When you reach the top, let the belayer know by hollering, “Take!” They will know to take up the slack and begin lowering you down the wall. Letting go feels unnatural at first, but your lovely belayer will have your back. Let go with your hands, lean back so all of your weight is on the rope and slowly walk your feet back down the wall. Once your feet are safely on the ground, let your belayer know by saying, “Safe”. They will let go of the rope and confirm, “You’re off belay”.

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Indoor rock climbing etiquette

There are a couple of key things to keep in mind when you’re indoor rock climbing:

  • Speak up immediately if you see something that doesn’t look right.
  • Look upwards before you cross underneath a rope in case you haven’t noticed a climber coming down on top of you.
  • Take a water bottle but make sure you move it with you as you change between climbs so it’s not in other people’s way.
  • Ask people if they will be finishing soon and if you can grab their rope next, but don’t loiter or get in the way or be awkward.
  • Compliment other people for reaching the top of a hectic-looking climb – climbers call it “sending” and generally love good vibes.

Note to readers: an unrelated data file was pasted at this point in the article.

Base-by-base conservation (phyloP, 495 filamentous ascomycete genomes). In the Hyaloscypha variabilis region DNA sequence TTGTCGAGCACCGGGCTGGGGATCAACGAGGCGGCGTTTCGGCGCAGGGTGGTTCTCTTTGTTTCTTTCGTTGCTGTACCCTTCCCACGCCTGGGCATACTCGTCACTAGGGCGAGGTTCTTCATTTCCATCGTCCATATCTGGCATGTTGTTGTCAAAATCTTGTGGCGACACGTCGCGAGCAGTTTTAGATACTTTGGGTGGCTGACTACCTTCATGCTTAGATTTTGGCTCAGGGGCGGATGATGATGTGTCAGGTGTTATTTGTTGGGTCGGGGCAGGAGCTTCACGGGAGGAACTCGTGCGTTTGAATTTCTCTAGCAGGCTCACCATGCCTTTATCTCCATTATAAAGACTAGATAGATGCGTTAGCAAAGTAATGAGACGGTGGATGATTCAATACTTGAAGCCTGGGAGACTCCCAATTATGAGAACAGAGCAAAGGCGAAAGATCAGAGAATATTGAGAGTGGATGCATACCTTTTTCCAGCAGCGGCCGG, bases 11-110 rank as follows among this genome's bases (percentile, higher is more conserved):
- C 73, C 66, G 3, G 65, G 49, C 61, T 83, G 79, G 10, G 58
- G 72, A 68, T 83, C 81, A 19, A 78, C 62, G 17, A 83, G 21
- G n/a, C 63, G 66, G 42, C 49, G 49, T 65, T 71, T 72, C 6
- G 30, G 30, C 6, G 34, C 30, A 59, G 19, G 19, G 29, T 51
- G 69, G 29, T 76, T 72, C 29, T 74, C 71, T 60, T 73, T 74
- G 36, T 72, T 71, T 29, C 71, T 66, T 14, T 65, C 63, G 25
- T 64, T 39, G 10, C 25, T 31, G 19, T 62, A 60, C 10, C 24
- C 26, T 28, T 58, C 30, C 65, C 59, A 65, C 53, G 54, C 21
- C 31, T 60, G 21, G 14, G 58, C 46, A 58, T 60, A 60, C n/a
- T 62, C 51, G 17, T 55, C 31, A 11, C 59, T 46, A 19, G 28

• Wear shoes when you’re climbing. Most people take them off between climbs but no-one wants to touch gross holds covered with your sweaty toe jam. 

When, not if, you fall

Falling is inevitable, so make peace with it. Your instructor will make you and your climbing buddy practice falls and catches before the set you loose in the gym, so have faith and don’t stress if you feel yourself starting to slip. You only have to watch the Olympics (or look up a few indoor climbing videos online) to see that experts fall all the time, too. It’s part of the process.

The truth is indoor rock climbing is an amazing full-body exercise and a fun way to try something different. It might seem challenging at first, but it will give you an amazing sense of achievement once you start getting the hang of it (yep, not sorry about that pun either).

Is there anything else you want to know about indoor rock climbing? Or if you are an experienced climber, is there anything we have missed? Let us know in the comments below